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Acta Physiol (Oxf). 2014 Feb;210(2):307-16. doi: 10.1111/apha.12206. Epub 2013 Dec 12.

Sex differences in the developmental programming of hypertension.

Author information

1
Department of Pediatrics, University of Mississippi Medical Center, Jackson, MS, USA; Women's Health Research Center, University of Mississippi Medical Center, Jackson, MS, USA.

Abstract

Experimental models of developmental programming provide proof of concept and support Barker's original findings that link birthweight and blood pressure. Many experimental models of developmental insult demonstrate a sex difference with male offspring exhibiting a higher blood pressure in young adulthood relative to their age-matched female counterparts. It is well recognized that men exhibit a higher blood pressure relative to age-matched women prior to menopause. Yet, whether this sex difference is noted in individuals born with low birthweight is not clear. Sex differences in the developmental programming of blood pressure may originate from innate sex-specific differences in expression of the renin angiotensin system that occur in response to adverse influences during early life. Sex differences in the developmental programming of blood pressure may also involve the influence of the hormonal milieu on regulatory systems key to the long-term control of blood pressure such as the renin angiotensin system in adulthood. In addition, the sex difference in blood pressure in offspring exposed to a developmental insult may involve innate sex differences in oxidative status or the endothelin system or may be influenced by age-dependent changes in the developmental programming of cardiovascular risk factors such as adiposity. Therefore, this review will highlight findings from different experimental models to provide the current state of knowledge related to the mechanisms that contribute to the aetiology of sex differences in the developmental programming of blood pressure and hypertension.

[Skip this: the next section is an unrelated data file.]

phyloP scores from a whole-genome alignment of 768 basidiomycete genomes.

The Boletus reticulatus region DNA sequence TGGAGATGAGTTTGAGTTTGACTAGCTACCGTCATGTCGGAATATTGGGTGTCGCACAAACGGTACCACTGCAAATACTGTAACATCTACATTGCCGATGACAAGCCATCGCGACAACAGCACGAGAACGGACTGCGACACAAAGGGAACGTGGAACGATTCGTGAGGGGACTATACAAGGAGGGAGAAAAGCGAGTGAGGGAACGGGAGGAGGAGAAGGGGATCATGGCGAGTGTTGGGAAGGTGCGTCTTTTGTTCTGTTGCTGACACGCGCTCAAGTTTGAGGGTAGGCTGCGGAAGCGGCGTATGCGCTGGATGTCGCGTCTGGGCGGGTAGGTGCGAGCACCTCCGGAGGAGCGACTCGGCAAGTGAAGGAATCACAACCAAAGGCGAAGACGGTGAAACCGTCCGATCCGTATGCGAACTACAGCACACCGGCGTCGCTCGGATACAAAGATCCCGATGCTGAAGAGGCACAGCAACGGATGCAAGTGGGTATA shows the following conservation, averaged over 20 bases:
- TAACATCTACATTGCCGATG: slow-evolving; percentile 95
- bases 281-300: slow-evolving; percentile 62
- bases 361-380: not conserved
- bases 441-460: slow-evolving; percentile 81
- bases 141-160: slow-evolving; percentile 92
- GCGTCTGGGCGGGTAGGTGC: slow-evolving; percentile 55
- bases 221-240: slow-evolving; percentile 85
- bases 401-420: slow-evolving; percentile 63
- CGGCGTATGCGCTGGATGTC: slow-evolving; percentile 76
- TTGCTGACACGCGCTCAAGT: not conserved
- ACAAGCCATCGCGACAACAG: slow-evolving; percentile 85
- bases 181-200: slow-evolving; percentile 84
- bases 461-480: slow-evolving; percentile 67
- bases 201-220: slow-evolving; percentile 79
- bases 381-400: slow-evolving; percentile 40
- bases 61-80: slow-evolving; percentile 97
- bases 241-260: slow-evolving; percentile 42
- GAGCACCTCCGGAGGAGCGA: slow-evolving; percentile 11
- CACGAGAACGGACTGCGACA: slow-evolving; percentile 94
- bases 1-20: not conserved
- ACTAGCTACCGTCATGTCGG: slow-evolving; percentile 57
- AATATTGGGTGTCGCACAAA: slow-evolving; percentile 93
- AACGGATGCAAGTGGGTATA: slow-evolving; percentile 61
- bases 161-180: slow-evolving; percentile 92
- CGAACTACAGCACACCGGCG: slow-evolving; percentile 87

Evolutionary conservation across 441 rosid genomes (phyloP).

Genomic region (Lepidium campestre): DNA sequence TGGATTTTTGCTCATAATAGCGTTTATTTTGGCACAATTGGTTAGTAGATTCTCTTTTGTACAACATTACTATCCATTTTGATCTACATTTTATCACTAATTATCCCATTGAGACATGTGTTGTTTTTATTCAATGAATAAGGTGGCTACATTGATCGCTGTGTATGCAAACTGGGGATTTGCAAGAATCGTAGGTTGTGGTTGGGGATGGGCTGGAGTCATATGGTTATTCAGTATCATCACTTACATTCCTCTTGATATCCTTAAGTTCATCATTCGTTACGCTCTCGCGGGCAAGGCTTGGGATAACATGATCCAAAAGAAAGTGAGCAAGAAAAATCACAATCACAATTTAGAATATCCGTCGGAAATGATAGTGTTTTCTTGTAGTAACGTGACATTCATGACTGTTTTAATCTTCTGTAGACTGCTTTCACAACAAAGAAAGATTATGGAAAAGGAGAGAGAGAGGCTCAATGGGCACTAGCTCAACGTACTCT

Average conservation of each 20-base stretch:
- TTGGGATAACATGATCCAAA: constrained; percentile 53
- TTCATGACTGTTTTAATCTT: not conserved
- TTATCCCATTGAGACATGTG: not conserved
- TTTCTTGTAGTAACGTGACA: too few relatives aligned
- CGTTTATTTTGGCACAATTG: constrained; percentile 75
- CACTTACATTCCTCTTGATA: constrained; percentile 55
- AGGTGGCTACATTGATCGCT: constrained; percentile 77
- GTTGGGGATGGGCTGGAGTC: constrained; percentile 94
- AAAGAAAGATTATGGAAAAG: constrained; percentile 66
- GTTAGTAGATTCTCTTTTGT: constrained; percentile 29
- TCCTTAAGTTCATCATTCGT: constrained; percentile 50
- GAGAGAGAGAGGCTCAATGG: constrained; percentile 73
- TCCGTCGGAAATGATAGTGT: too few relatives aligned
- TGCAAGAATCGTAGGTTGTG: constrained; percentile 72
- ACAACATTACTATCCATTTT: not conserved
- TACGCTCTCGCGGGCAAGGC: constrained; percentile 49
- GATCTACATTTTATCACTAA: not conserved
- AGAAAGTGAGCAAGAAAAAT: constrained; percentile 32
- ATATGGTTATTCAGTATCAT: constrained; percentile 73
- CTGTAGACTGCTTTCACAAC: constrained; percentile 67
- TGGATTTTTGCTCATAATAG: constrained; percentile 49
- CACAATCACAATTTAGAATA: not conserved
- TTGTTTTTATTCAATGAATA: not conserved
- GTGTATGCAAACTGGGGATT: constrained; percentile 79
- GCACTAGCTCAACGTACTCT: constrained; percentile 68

KEYWORDS:

blood pressure; endothelin; oxidative stress; renal nerves; renin angiotensin system; sex hormones

PMID:
24268043
PMCID:
PMC4032374
DOI:
10.1111/apha.12206
[Indexed for MEDLINE]
Free PMC Article

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